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Twitter cannot be solved, @ElonMusk

Social networks require a balance between freedom and moderation. We will soon find out if Musk knows this: is he aware of the juggling required to keep Twitter functioning, or does he bring the audacity of a savior?

Elon Musk.
Elon Musk.DPA vía Europa Press (DPA vía Europa Press)

My title may suggest that I’m going to explain why you should get off Twitter. But it’s the opposite: I think Twitter is fine. Would it be better without insults and censorship? Yes, but you can’t have both at the same time. Twitter will never be perfect, even if its users and Elon Musk, its recent buyer, want it to be. The application is a small example of a great truth: utopianism leads to dystopianism and unhappiness.

Some things are necessarily imperfect because of our own contradictory expectations. It happens with couples, friends, cities and entire countries. They are plagued by inevitable dilemmas: Do you want to live in a society where you can scream whenever you feel euphoric, or would you prefer to ban screaming and sleep peacefully every night? Order and spontaneity are incompatible virtues. We want a world where someone protects us from our mistakes, but also where someone else makes our decisions. Our dreams are unrealizable because they collide with each other. That is why no ideal world can exist, as Isaiah Berlin said: “You cannot have everything you want, neither in practice nor in theory.”

And no ideal Twitter can exist either. I have been on the social network for 15 years. It has been important to my life, and it still serves me well. My impulse is to despise it, but the truth is that I met good friends there, I articulate my ideas there and I owe to it a job that I love. Being a journalist in 2022 is about discovering true facts and getting someone to pay attention to them. The second lesson I learned from Twitter.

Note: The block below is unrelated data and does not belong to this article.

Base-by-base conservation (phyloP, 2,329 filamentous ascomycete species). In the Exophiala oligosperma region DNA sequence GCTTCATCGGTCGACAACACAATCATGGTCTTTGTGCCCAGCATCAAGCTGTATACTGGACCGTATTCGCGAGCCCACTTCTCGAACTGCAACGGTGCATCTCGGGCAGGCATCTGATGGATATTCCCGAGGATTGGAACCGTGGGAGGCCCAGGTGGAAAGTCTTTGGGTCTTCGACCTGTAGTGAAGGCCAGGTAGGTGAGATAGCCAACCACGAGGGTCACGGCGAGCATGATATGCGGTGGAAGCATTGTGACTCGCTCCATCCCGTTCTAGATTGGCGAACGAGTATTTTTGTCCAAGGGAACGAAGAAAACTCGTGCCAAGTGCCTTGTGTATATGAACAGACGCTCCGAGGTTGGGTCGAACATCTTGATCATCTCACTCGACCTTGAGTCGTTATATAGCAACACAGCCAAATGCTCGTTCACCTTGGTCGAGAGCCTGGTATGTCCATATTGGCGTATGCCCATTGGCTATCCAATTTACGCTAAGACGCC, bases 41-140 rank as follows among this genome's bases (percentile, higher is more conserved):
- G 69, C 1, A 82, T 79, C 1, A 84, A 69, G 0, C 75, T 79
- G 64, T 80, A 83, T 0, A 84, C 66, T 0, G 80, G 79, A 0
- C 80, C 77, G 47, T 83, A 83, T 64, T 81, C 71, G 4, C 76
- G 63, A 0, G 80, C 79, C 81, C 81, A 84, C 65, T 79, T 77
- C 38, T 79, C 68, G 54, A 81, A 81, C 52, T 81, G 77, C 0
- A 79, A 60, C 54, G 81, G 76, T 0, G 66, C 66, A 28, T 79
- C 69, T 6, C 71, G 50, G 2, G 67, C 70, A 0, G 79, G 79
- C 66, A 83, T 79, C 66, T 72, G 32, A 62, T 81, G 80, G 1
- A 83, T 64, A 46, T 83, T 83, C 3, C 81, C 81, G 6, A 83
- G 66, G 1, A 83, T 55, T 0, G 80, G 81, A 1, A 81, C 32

But Twitter is defined by conflicts that Elon Musk will not be able to solve. They are problems with no solution.

How much freedom do we want? Nobody dreams of a network where a totalitarian government decides what is legal to express. But without moderating the conversation, networks are filled with spam, scams, insults and abuse, especially against women and minorities. An uncontrolled Twitter will be a cesspool. A Twitter where insults are illegal will be terrifying.

Whose do we want it to be? Twitter is not “the public square,” as Elon Musk has said, but rather a bar in that square, if the square is the entire internet. But who should rule the bar? It’s easy to say what we don’t want and why: we don’t want it to be state-run, or we’ll have the Chinese problem; we don’t want it to be owned by a plutocrat, or we’ll have the Musk problem. A third alternative is for it to not belong to anyone, for it to become an open and decentralized protocol. The option tempts me, but it also has its costs: the Wild West tends to lend itself well to unsavory behavior. In the current equilibrium, it remains private and regulated, a bland but acceptable option.

Do we want it to be transparent? Twitter’s dilemmas go down to its technical details. One of Musk’s proposals is that the algorithm that governs the network be made public, so we can know what parameters decide whether a tweet is shown to 30 or 30,000 followers. The proposal sounds good to me. I’d like to know what determines each timeline and why fights are amplified. But the decision has its own issues: an opaque algorithm can protect the network from those who want to manipulate it to go viral.

I’m sure Twitter can be improved. There are ways for people to be less obnoxious—less idiotic—when hiding behind a digital avatar. Perhaps experience is enough, and young people will grow up to be better humans on the internet. But other aspects cannot be solved. They are tensions that we can only aspire to balance out.

My concern now is whether Elon Musk knows this. Is he aware of the juggling required to keep Twitter intact, or does he bring the audacity of someone who believes in utopia? We will have to see. I tend to think of technologists as useful people. My biases, from my love of science fiction to my engineering degree, are in their favor. But technologists have a danger: they believe that everything has a solution. And that idea is false. If you are forbidden from swimming in a turbulent sea, you will know that your children will not drown. But you will not be free to plunge into the wild ocean’s waters.

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